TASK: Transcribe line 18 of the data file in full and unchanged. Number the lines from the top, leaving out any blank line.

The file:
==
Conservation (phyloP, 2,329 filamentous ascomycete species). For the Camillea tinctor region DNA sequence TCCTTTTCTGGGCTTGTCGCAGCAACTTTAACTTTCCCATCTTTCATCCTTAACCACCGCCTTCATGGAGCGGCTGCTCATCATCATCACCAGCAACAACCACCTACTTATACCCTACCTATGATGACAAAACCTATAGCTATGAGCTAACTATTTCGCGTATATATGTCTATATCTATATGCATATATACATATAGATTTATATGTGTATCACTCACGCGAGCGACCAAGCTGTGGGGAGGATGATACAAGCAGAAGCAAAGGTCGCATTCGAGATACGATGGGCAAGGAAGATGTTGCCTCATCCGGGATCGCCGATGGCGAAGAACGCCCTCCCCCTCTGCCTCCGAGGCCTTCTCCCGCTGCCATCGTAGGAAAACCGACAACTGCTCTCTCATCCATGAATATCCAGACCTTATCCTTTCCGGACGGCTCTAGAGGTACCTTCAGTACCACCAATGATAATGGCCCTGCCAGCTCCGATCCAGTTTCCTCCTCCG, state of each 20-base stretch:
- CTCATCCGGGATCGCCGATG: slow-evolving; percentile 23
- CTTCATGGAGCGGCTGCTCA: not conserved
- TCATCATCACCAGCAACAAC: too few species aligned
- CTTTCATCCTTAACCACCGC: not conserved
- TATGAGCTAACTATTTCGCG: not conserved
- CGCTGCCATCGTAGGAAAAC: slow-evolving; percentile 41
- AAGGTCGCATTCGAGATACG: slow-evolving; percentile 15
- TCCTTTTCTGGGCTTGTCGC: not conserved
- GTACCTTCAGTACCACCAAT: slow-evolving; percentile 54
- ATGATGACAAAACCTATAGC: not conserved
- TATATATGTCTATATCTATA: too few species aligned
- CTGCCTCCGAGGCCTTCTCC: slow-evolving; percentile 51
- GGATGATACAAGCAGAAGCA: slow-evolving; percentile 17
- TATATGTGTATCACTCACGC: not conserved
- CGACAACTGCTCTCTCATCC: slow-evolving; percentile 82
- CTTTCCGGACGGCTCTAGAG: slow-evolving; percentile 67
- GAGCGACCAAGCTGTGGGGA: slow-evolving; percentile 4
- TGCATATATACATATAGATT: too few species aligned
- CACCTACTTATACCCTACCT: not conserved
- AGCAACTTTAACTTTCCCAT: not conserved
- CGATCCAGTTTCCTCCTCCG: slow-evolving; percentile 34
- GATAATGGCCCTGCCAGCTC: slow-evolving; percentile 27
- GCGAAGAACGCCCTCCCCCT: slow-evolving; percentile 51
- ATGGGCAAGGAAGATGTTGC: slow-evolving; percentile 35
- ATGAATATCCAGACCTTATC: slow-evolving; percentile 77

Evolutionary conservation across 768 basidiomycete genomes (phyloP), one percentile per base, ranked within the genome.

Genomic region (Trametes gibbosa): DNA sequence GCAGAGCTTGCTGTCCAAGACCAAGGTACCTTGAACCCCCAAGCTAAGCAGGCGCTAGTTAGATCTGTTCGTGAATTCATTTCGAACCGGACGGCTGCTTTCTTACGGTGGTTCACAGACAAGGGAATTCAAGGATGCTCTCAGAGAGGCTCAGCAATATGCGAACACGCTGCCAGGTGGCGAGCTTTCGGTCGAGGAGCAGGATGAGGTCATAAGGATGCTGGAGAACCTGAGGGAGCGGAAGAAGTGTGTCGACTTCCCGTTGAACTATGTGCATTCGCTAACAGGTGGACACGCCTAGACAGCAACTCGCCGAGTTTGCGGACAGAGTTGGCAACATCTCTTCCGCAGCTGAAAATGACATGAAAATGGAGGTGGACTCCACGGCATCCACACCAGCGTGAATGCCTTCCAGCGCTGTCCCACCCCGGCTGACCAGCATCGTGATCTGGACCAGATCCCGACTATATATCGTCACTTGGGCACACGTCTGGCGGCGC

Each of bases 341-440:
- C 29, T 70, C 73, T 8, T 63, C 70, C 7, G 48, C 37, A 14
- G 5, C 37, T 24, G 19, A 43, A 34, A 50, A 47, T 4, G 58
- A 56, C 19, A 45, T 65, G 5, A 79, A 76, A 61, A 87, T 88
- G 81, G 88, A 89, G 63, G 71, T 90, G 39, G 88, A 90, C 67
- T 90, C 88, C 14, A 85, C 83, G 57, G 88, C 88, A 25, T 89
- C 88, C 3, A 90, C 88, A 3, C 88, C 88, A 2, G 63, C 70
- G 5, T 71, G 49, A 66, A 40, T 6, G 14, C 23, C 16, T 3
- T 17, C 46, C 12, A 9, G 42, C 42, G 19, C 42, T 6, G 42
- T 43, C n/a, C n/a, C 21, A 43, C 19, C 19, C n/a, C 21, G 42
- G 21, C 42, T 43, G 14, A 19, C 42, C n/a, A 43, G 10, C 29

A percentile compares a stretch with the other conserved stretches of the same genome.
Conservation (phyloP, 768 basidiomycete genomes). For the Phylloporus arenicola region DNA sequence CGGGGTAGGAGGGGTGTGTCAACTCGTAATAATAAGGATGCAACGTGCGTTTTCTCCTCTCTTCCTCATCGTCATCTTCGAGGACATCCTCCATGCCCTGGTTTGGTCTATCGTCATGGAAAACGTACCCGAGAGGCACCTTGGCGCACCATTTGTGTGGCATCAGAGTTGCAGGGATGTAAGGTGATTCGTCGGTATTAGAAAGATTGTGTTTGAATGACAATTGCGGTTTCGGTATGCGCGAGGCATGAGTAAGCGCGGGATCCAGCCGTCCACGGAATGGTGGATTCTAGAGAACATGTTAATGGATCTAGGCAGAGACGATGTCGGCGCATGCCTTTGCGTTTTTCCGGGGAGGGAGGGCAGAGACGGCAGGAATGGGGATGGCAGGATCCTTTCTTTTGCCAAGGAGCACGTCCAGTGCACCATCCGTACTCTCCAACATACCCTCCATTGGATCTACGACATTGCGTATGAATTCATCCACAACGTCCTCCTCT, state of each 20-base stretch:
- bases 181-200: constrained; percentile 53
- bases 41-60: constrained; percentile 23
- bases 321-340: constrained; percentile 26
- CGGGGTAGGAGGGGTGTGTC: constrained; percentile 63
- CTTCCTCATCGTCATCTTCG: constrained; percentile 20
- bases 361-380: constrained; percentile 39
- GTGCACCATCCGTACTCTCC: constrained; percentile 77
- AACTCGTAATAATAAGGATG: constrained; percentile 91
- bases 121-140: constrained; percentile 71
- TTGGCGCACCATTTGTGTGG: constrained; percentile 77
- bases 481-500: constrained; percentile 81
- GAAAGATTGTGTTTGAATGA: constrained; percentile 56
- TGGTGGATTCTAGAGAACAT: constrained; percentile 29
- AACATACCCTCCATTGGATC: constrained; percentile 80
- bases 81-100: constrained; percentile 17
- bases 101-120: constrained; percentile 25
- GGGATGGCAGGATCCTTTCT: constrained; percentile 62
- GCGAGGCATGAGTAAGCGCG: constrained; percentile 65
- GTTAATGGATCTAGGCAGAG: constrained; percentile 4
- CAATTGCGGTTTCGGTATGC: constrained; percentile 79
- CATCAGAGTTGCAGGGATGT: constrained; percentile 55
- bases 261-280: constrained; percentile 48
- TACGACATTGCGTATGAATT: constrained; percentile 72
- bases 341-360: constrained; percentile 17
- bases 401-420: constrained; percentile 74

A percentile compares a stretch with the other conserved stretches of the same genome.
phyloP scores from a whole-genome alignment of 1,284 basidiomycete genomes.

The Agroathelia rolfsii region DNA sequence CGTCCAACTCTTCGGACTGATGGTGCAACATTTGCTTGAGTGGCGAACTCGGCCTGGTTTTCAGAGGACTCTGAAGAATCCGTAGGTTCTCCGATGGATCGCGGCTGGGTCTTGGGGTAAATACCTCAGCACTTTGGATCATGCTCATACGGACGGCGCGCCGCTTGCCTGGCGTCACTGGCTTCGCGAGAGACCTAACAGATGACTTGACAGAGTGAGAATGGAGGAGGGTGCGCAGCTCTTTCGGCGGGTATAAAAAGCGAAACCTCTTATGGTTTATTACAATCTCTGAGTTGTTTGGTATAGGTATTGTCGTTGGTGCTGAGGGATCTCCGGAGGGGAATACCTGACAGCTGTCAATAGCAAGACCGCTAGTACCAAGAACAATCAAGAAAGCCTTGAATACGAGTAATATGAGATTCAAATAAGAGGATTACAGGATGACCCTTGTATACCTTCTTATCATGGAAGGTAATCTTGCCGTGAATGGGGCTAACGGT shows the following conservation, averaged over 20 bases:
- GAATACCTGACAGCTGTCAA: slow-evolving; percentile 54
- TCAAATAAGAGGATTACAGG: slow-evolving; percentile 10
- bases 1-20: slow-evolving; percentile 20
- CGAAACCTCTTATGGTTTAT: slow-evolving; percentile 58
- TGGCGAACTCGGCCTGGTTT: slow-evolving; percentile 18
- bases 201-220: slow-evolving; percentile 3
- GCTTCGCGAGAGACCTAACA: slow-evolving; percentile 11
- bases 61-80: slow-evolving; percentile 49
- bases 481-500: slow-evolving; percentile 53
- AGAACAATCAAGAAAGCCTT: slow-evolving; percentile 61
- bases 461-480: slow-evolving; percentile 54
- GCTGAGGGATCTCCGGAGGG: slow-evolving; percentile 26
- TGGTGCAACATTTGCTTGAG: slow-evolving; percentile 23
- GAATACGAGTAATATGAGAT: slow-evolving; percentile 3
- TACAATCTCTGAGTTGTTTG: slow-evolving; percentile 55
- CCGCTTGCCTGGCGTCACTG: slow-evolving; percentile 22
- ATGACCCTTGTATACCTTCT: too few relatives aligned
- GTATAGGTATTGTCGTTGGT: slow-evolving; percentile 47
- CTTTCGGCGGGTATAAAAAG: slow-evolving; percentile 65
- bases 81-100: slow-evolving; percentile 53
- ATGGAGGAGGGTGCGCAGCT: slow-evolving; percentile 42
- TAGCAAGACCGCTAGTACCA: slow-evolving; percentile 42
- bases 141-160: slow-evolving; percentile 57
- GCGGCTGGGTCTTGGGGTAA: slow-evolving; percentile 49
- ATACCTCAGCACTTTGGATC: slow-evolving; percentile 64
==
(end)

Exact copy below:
- GAGCGACCAAGCTGTGGGGA: slow-evolving; percentile 4